2011 November 22
Terry's Diary View Gallery
Since today is basically Wednesday in the worky world, and tomorrow is essentially Friday, we couldn't let a week slide by without our essential Terry Richardson Tumblr stalking. A little turkey isn't going to get in the way of our responsibilities! This week, the busiest photog to ever live shared his shot of Miranda Kerr giving us her best Terry impression. And the results are in! Sadly, Ms. Kerr didn't give us a signature thumbs up, so we can't give her the highest honor, but A+ for always looking sexy, Mrs. Bloom. Until next week...
2011 November 22
www.kyleeditor.com View Gallery
Reason 5637 why we love Ad Week's editor of the year Joanna Coles: She snatched up the sexiest man alive, Kyle Anderson, as the mag's new accessories director at Marie Claire, and he's become the talk of the town! How's that for a start? (Note: we adore all employee's of MC, especially you, Sergio. Don't be jelly!) But did you know The Daily's latest fascination, and the man who seems to be keeping our economy alive has a blog? J'adore! Catch up on all things Kyle there. May he never sit (gasp) second row again.
2011 November 22
Courtesy Kaelen View Gallery
Packing for the inevitable jaunt outta town? Or just prepping for your own at-home feast? Kaelen designer Kaelen Haworth has the playlist that promises to fuel you. Calorie free!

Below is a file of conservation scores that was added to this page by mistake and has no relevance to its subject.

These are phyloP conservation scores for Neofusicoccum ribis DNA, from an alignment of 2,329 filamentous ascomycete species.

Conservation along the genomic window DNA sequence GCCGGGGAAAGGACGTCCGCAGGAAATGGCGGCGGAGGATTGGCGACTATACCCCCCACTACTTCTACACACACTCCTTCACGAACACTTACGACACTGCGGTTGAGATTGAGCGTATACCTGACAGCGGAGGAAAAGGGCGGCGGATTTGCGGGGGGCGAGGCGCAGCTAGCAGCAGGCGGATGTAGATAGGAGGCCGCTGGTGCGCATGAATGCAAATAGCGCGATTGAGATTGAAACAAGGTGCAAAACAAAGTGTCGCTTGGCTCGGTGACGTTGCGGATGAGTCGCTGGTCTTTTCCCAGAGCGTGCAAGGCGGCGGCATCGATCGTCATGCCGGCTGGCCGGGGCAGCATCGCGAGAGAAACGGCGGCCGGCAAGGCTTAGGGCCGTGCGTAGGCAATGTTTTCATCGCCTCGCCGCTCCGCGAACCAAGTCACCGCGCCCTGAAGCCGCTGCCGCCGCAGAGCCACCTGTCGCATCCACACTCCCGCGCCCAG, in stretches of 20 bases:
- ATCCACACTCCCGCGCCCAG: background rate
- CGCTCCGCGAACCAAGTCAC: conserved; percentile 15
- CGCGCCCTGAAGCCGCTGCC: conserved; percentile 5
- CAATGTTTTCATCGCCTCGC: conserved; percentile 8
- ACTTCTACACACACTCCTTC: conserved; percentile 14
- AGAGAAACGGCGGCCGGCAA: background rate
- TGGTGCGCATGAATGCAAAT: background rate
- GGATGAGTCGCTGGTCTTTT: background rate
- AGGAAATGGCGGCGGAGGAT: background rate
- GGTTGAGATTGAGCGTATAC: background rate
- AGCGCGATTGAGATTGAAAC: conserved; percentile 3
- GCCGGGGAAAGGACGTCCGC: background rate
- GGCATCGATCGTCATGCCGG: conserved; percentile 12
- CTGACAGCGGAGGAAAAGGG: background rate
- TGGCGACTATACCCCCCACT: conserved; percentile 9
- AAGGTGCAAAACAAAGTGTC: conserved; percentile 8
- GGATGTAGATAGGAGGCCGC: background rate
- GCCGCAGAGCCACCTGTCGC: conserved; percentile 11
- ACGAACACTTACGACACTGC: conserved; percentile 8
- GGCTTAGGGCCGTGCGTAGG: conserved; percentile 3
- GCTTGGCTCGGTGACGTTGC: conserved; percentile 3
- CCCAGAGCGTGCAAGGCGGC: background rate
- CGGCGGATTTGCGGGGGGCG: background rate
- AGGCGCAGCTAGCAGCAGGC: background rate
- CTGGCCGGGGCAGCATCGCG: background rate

Aaliyah, "If Your Girl Only Knew"
"I don't think this requires explanation. Either you don't know, or you know."
The Shirelles, "Mama Said"
"Perfect Tuesday song."
Drake featuring Rihanna, "Take Care"
"I love the steel drums happening here. Instant vacay!"
Lykke Li, "Get Some" (Beck Remix)
"The original is great, but this is such an awesome foot-stomping, hand-clapping banger I like it better."
Temper Trap, "Fader"
"Everyone knows the song from 500 Days of Summer (the train scene! Perfect) but the whole Temper Trap album is worth a listen."
Body Language, "Holiday" (RAC Remix)
"Everything RAC touches turns to gold. The mixes are always so cheerful and dance-inspiring."
Tuneyards, "The Bizness"
"This woman is bananas, and I love it. Her voice! SO good."
Willson Pickett, "Land of 1000 Dances"
"This will forever remind me of Roman and Connie cutting a rug at the end of The Great Outdoors. Ergo, it will forever make me happy and nostalgic."
Oh Land, "We Turn it Up"
"I get so excited when I discover artists like Oh land. Visually, conceptually, and musically she just makes sense."
The Strokes, "You Only Live Once"
"I like the message. Obviously. Also it makes me want to get in the car and take and ill-advised cross country road trip. Who's in?"
2011 November 21